outcome_sds < c(1, 1, 1, 1, 1, 1, 1, 1)
population < declare_population(N)
potential_outcomes < declare_potential_outcomes(Y_0_0_0 = outcome_means[1L] + rnorm(N,
0, outcome_sds[1L]), Y_1_0_0 = outcome_means[2L] + rnorm(N,
0, outcome_sds[2L]), Y_0_1_0 = outcome_means[3L] + rnorm(N,
0, outcome_sds[3L]), Y_1_1_0 = outcome_means[4L] + rnorm(N,
0, outcome_sds[4L]), Y_0_0_1 = outcome_means[5L] + rnorm(N,
0, outcome_sds[5L]), Y_1_0_1 = outcome_means[6L] + rnorm(N,
0, outcome_sds[6L]), Y_0_1_1 = outcome_means[7L] + rnorm(N,
0, outcome_sds[7L]), Y_1_1_1 = outcome_means[8L] + rnorm(N,
0, outcome_sds[8L]))
reveal_Y < declare_reveal(handler = function(data) {
potential_cols < mapply(paste, data[, c("T1", "T2", "T3"
), drop = FALSE], sep = "_", SIMPLIFY = FALSE)
potential_cols < do.call(paste, c("Y", potential_cols, sep = "_"))
upoc < unique(potential_cols)
df < data[, upoc, drop = FALSE]
R < seq_len(nrow(df))
C < match(potential_cols, colnames(df))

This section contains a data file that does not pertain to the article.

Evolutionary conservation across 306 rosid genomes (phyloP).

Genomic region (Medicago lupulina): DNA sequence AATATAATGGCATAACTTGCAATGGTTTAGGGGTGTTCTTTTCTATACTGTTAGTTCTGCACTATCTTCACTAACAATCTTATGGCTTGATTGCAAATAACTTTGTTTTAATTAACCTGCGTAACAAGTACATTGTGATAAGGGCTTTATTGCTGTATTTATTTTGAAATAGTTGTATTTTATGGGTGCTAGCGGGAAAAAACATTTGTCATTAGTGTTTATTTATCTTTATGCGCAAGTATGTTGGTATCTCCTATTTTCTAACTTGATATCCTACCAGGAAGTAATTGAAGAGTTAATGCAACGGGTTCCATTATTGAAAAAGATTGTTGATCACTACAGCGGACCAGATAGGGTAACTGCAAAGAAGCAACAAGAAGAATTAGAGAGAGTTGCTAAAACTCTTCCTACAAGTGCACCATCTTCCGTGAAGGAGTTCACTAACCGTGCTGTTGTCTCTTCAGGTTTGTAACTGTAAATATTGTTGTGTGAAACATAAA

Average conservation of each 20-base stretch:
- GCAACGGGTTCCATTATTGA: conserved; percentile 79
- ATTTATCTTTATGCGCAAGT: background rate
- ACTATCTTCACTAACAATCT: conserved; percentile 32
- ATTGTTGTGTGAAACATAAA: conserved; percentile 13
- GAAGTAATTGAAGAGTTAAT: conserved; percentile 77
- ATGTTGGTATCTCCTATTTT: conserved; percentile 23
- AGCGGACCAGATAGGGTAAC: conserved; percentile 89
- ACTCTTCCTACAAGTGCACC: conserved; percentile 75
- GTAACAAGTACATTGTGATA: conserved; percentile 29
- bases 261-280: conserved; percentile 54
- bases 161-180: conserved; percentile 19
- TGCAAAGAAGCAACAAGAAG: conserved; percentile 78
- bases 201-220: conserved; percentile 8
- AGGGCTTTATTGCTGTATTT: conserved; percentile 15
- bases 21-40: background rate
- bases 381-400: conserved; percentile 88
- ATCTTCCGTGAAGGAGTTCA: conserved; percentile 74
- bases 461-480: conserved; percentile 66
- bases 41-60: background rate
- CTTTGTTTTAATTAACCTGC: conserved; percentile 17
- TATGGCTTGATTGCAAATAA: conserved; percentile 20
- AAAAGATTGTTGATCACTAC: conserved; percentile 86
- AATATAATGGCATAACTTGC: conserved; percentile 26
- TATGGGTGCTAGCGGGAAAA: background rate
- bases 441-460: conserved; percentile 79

data[, "Y"] < df[cbind(R, C)]
data
})
estimand < declare_inquiry(Overall_average = mean(0.125 * Y_0_0_0 + 0.125 *
Y_0_0_1 + 0.125 * Y_0_1_0 + 0.125 * Y_0_1_1 + 0.125 * Y_1_0_0 +
0.125 * Y_1_0_1 + 0.125 * Y_1_1_0 + 0.125 * Y_1_1_1), te_T3 = mean(0.25 *
Y_0_0_0 + 0.25 * Y_0_0_1 + 0.25 * Y_0_1_0 + 0.25 * Y_0_1_1 +
0.25 * Y_1_0_0 + 0.25 * Y_1_0_1 + 0.25 * Y_1_1_0 + 0.25 *
Y_1_1_1), te_T2 = mean(0.25 * Y_0_0_0 + 0.25 * Y_0_0_1 +
0.25 * Y_0_1_0 + 0.25 * Y_0_1_1 + 0.25 * Y_1_0_0 + 0.25 *
Y_1_0_1 + 0.25 * Y_1_1_0 + 0.25 * Y_1_1_1), `te_T2:T3` = mean(0.5 *
Y_0_0_0 + 0.5 * Y_0_0_1 + 0.5 * Y_0_1_0 + 0.5 * Y_0_1_1 +
0.5 * Y_1_0_0 + 0.5 * Y_1_0_1 + 0.5 * Y_1_1_0 + 0.5 * Y_1_1_1),
te_T1 = mean(0.25 * Y_0_0_0 + 0.25 * Y_0_0_1 + 0.25 *
Y_0_1_0 + 0.25 * Y_0_1_1 + 0.25 * Y_1_0_0 + 0.25 * Y_1_0_1 +
0.25 * Y_1_1_0 + 0.25 * Y_1_1_1), `te_T1:T3` = mean(0.5 *
Y_0_0_0 + 0.5 * Y_0_0_1 + 0.5 * Y_0_1_0 + 0.5 * Y_0_1_1 +
0.5 * Y_1_0_0 + 0.5 * Y_1_0_1 + 0.5 * Y_1_1_0 + 0.5 *
Y_1_1_1), `te_T1:T2` = mean(0.5 * Y_0_0_0 + 0.5 * Y_0_0_1 +
0.5 * Y_0_1_0 + 0.5 * Y_0_1_1 + 0.5 * Y_1_0_0 + 0.5 *
Y_1_0_1 + 0.5 * Y_1_1_0 + 0.5 * Y_1_1_1), `te_T1:T2:T3` = mean(1 *
Y_0_0_0 + 1 * Y_0_0_1 + 1 * Y_0_1_0 + 1 * Y_0_1_1 +
1 * Y_1_0_0 + 1 * Y_1_0_1 + 1 * Y_1_1_0 + 1 * Y_1_1_1),
label = "ATE")
assignment_factors < declare_assignment(Z = complete_ra(N, conditions = 1:(2^3), prob_each = c(0.125,
0.125, 0.125, 0.125, 0.125, 0.125, 0.125, 0.125)), Z_cond_prob = obtain_condition_probabilities(assignment = Z,